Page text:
Sask. farmer takes off his 71st crop

Mel Paton, left, visits with former employee Ernie Hansen as they unload a truck of wheat into the bin on the first day of harvest.  |Curt Paton photo

Mel Paton, his two sons and their families farm 12,000 acres, a far cry from where he began as a 14-year-old in 1949

Mel Paton has been at this farming thing awhile now.

At nearly 86 years old, his 71st harvest is in the bin.

“It is one of the best crops I have grown and weather-wise, it’s been one of the best years, especially after last year,” said the veteran rancher and farmer.

“But it can start raining any time now.”

Mel is the patriarch of the MM Ranch near Carnduff, Sask., a fourth generation Paton family farm.

Mel rises before the crack of dawn each morning and is often the first one to the barn, tending to the livestock, pitching in where he can and keeping a watchful eye over the empire he helped create.

“ ‘You only get out what you put in’ is one of his favourite sayings,” said his youngest son, Curt, one of many family members who work at the ranch.

Paton takes over combine operator duties from the youngest Paton, Kaden, as he prepares to return to college. | Curt Paton photo

“Eighty-five years old plus 15-hour days equals 100 percent commitment.”

Curt sees first-hand the dedication and drive the elder Paton possesses. It is a trait that Mel thinks was important to instill in his sons and grandsons.

“You’ve got to keep going,” said Mel. “If you quit, you’re done.”

It’s an attitude that has sustained him for 71 crop years, and probably the one that saved his life.

On Dec. 1, 2018, at 84 years old, Mel underwent emergency six-way heart bypass surgery. True to his spirited nature and principles, he was determined to not let his health scare keep him down. He fought back the long road to recovery and resumed his place at the helm, even saddling up to take part in the annual cattle roundup late last fall, not even a year post-surgery.

“He (Mel) said he was going to ride again, and today he did,” reported Curt in a Facebook post of Nov. 19, 2019, just days after Mel’s 85th birthday. “Tough times don’t last but tough people do.”

Paton was back in the saddle not even a year after his bypass surgery. | Curt Paton photo

Mel battled back yet again when he developed pneumonia around New Year’s Day and was laid up for another three weeks before fighting back.

Mel learned early on that in order to survive, he’d have to adopt a hard work ethic, be resilient and tenacious. In 1947 when he was 13 years old, his dad got sick and he remembers driving eight horses on a three-bottom plow to help with the farm work in his father’s absence.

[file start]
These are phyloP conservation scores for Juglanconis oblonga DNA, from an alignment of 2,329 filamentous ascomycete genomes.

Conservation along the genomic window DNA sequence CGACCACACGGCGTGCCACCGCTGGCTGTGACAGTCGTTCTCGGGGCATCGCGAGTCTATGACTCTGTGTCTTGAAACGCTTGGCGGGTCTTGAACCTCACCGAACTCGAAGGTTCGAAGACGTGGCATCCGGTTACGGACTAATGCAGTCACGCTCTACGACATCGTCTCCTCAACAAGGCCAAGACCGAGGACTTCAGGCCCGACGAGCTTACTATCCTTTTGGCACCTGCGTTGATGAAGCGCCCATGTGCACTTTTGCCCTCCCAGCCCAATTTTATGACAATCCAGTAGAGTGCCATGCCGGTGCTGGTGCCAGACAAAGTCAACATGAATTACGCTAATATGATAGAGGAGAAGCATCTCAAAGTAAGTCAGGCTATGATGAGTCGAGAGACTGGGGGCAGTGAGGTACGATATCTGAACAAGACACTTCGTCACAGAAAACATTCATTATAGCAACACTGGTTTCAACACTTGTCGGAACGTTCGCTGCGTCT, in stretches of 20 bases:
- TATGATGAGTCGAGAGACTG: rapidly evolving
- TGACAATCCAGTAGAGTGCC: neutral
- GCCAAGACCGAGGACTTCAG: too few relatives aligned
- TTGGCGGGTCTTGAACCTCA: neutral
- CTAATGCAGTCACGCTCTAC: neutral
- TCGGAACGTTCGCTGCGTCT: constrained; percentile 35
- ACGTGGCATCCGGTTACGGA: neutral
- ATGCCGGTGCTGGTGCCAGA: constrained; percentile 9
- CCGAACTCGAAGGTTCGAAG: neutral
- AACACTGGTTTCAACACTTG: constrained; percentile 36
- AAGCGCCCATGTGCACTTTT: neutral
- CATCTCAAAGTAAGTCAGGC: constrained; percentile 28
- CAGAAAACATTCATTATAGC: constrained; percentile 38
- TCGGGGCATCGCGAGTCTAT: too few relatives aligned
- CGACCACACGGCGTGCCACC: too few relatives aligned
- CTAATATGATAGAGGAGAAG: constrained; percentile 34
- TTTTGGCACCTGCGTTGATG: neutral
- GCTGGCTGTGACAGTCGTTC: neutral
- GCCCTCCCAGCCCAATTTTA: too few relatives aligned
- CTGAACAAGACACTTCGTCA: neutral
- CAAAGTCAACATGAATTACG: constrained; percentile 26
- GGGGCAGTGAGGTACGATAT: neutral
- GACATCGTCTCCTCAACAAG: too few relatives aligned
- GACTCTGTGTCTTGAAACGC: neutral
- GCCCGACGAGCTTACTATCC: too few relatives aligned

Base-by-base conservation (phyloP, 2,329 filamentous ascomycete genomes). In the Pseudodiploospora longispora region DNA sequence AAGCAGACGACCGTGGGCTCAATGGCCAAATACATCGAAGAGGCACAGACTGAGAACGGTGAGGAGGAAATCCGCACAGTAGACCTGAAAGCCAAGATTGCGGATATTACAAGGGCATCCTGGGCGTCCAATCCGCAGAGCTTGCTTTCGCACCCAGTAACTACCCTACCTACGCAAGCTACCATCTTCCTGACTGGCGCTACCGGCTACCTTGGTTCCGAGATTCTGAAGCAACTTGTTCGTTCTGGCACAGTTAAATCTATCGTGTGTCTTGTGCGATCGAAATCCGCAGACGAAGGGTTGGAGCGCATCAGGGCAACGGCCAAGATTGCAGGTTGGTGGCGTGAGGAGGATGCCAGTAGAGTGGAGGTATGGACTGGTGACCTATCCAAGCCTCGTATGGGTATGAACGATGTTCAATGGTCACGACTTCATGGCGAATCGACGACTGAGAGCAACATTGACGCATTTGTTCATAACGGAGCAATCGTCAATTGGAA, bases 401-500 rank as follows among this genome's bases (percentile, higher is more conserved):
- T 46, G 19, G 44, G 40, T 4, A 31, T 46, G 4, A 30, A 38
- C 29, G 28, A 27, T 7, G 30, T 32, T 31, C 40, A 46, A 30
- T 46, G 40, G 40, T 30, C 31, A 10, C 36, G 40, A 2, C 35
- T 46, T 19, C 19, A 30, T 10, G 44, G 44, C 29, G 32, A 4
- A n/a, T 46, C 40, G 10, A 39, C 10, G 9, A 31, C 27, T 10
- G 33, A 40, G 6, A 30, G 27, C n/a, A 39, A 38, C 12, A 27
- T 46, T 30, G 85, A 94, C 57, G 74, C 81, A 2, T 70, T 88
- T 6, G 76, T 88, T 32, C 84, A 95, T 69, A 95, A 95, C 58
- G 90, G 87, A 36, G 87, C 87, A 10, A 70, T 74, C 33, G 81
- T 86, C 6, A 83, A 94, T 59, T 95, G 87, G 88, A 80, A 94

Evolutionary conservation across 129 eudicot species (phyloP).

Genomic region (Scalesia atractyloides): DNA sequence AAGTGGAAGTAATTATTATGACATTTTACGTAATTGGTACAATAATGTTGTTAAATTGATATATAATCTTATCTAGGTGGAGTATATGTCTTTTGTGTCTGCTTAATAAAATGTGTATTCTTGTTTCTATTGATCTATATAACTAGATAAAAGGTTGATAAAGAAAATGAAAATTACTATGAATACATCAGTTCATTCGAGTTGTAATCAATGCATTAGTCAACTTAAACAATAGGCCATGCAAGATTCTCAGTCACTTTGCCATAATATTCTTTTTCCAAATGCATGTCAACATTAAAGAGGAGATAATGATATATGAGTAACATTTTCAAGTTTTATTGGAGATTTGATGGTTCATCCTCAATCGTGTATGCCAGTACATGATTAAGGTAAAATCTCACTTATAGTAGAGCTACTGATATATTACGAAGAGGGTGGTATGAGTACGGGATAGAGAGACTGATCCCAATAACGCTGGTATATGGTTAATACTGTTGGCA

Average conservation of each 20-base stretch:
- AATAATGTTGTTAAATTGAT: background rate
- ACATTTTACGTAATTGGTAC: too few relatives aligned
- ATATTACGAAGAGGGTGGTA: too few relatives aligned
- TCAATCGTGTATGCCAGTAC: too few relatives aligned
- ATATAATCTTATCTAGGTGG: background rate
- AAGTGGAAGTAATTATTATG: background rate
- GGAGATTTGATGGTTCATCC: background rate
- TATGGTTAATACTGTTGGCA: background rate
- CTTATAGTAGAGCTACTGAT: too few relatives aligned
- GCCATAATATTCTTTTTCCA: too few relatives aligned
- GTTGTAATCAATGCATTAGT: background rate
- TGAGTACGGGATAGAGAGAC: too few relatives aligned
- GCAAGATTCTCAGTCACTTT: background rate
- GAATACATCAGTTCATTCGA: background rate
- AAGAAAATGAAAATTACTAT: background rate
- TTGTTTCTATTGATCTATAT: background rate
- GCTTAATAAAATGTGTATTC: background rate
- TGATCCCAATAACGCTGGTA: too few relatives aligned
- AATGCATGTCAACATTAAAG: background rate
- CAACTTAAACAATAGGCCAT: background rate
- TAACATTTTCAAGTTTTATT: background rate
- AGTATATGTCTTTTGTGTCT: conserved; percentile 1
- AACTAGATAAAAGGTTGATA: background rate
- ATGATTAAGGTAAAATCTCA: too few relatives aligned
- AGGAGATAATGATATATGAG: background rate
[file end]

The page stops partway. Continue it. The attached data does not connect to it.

His father died the following year and Mel put in his first crop on his own in the spring of 1949 at the age of 14 with his uncle’s guidance, using six Clydesdale cross horses and an ‘H’ International.

Mel has come a long way since then. With two sons, they collectively operate a 12,000-acre spread in southeastern Saskatchewan that is home to three generations of Paton brothers and their families. The ranch has more than 500 head of cattle and one of the largest Belgian draft horse breeding operations in North America.

Harvesting this year’s crop started for the Patons on Aug. 10. But before harvest they had haying to look after, and before that, back in the spring, it was spraying, seeding, foaling and calving.

Harvest will not officially be complete until the foals and calves are weaned and sold and the mares go back into the barn for PMU collection, and the cycle begins once again.

Mel does a little bit of everything on the farm, and oversees the operation. This year, he primarily looked after the square baling.

According to Curt, in 2020, Mel made 10,000 square bales of hay and about 5,000 bales of straw. In addition, he raked all the hay, broke up 200 acres of old hay land, cut 100 acres of second-cut alfalfa, hauled round bales and manure, checked cows and put out salt blocks, and even took his turn at operating the combine come harvest. Not bad for an 85-year-old.

Fondly referred to as the “chief of quality control,” Mel makes sure that everyone is kept busy.

Over the years, MM Ranch has hired few outside employees, but the one Mel hired back in 1967 played an integral role in the farming operation as it is known today. Now retired, Ernie Hansen still frequents the farm as often as he can, and was there on the first day of Mel’s 71st harvest. It was a milestone for Hansen as well, considering that he has been part of harvest on the Paton ranch for 53 years.

“Ernie came to work for me and worked here for 23 years,” said Mel proudly. “By then the boys (Clint and Curt) were ready to take over. He’s a big part of this place.”

Hanson was dubbed the “Mr. Fix-it” of the ranch, and is responsible for many “inventions” that the farm still uses today.

“Clint followed him around, and Curt followed me around,” Mel added.

This is evident today. Clint is the one who is mainly responsible for the mechanical side and equipment — the grain farming aspect of the operation. Curt is in charge of the livestock, while Mel oversees it all.

Mel is looking forward to his 72nd year of farming in 2021 and hopes the farming lifestyle has instilled responsibility and work ethic in his sons and grandsons.

The most important piece of advice Mel has to pass on to his sons and grandsons and future generations is to “do the work, don’t follow fads, and there are no shortcuts.”

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